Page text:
Medina argues that the NIED claim is barred under the Illinois Tort Immunity Act, which immunizes officers from negligence liability. A police officer “is not liable for his act or omission in the execution or enforcement of any law unless such act or omission constitutes willful and wanton conduct.” 745 Ill. Comp. Stat. 10/2-202. It is not disputed that Medina was executing or enforcing the law. Plaintiff alleges that Medina, “in assaulting and battering Plaintiff, was careless and negligent as to the emotional health of Plaintiff and caused severe emotional distress to Plaintiff.” (SAC, ¶ 111.) The NIED claim is barred by the Illinois Tort Immunity Act, as it is based on negligence. See Miller v. Womak, 2010 WL 2522994, at *1 (C.D. Ill. 2010) (“a negligence claim is barred by the Illinois Tort Immunity Act”). Medina's Motion to Dismiss is granted with prejudice as to Count VII.[2]

         Medina argues that the claims in Counts I and VI are time-barred under the Illinois Tort Immunity Act. Under the Illinois Tort Immunity Act, tort claims against a government entity or its employees have a one-year statute of limitations. 745 Ill. Comp. Stat. 10/8-101 (“No civil action may be commenced in any court against a local entity or any of its employees for any injury unless it is commenced within one year from the date that the injury was received of the cause of action accrued.”) The statute of limitations began to run when Plaintiff received her injuries, February 22, 2015. Plaintiff filed her original Complaint in the Circuit Court of Cook County on February 18, 2016. The FAC was filed on February 22, 2016; and summons and the FAC were served upon the City of Chicago and Defendant Unknown Police Officer on February 29, 2016. The case was removed to federal court on March 10, 2016. Medina was first named as a Defendant in Plaintiff's SAC, which was filed on April 29, 2016.

         Plaintiff argues that her claims against Medina are not time-barred because the SAC, in which Plaintiff first identified Medina, relates back to the filing of the original Complaint in state court on February 18, 2016. Where an amendment changes the party or the name of a party against whom a claim is made, that amendment relates back to the original complaint “if, within the period provided by Rule 4(m) for serving the summons and complaint, the party to be brought in by amendment: (i) received such notice of the action that it will not be prejudiced in defending on the merits; and (ii) knew or should have known that the action would have been brought against it, but for a mistake concerning the proper party's identity.” Fed.R.Civ.P. 15(c)(1)(C). Previously, the Seventh Circuit consistently held that “‘relation back' on grounds of ‘mistake concerning the identity of the proper party' does not apply where the plaintiff simply lacks knowledge of the proper defendant.” Hall v. Norfolk S. Ry. Co., 469 F.3d 590, 596 (7th Cir. 2006) (citing King v. One Unknown Fed. Corr. Officer, 201 F.3d 910, 914 (7th Cir. 2000); Eison v. McCoy, 146 F.3d 468, 472 (7th Cir. 1998); Baskin v. City of Des Plaines, 138 F.3d 701, 704 (7th Cir. 1998); Worthington v. Wilson, 8 F.3d 1253, 1257 (7th Cir. 1993)). This is known as the John Doe rule. However, after the Supreme Court's decision in Krupski v. Costa Crociere S.p.A., 560 U.S. 538 (2010), the Seventh Circuit, in Joseph v. Elan Motorsports Techs. Racing Corp., 638 F.3d 555 (7th Cir. 2011), held:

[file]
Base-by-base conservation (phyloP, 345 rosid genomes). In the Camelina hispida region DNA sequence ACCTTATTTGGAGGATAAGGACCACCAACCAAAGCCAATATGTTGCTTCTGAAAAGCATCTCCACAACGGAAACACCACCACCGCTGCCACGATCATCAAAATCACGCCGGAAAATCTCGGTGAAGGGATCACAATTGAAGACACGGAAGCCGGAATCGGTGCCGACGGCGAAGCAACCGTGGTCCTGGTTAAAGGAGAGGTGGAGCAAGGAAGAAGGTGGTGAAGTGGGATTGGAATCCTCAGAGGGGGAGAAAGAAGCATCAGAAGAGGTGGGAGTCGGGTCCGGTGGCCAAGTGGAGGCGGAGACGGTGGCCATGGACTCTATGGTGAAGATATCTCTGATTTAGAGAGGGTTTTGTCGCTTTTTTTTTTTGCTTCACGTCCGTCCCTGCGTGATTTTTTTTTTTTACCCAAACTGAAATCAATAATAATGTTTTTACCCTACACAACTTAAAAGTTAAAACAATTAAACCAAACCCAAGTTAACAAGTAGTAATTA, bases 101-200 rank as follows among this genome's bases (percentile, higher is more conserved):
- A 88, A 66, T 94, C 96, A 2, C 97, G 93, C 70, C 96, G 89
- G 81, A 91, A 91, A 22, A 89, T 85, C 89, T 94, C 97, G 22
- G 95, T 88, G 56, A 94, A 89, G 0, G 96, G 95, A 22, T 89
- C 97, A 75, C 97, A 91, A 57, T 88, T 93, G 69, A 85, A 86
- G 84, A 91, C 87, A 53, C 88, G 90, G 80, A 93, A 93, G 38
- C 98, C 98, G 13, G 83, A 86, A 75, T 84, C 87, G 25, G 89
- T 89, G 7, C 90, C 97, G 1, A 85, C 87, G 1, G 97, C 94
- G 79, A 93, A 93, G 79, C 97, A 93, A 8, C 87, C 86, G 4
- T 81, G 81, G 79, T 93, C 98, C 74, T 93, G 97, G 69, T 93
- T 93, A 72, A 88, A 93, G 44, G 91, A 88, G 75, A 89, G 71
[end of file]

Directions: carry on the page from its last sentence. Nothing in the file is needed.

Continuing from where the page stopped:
[t]he only two inquiries that the district court is now permitted to make in deciding whether an amended complaint relates back to the date of the original one are, first, whether the defendant who is sought to be added by the amendment knew or should have known that the plaintiff, had it not been for a mistake, would have sued him instead or in addition to suing the named defendant; and second, whether, even if so, the delay in the plaintiff's discovering his mistake impaired the new defendant's ability to defend himself.

Joseph, 638 F.3d at 559-60.

         Courts in this district disagree on whether lack of knowledge of a defendant's identity counts as a mistake post-Krupski. Compare Vandenburgh v. Bannockburn Police OfficerRobert Ogden, No. 15 C 6191, 2016 WL 403663, at *3 (N.D. Ill. Feb. 3, 2016) (holding that, even after Krupski, plaintiff's lack of knowledge of the proper defendant does not allow for relation back under Rule 15(c)(1)(C)'s mistake requirement) with White v. City of Chicago, No. 14 CV 3720, 2016 WL ...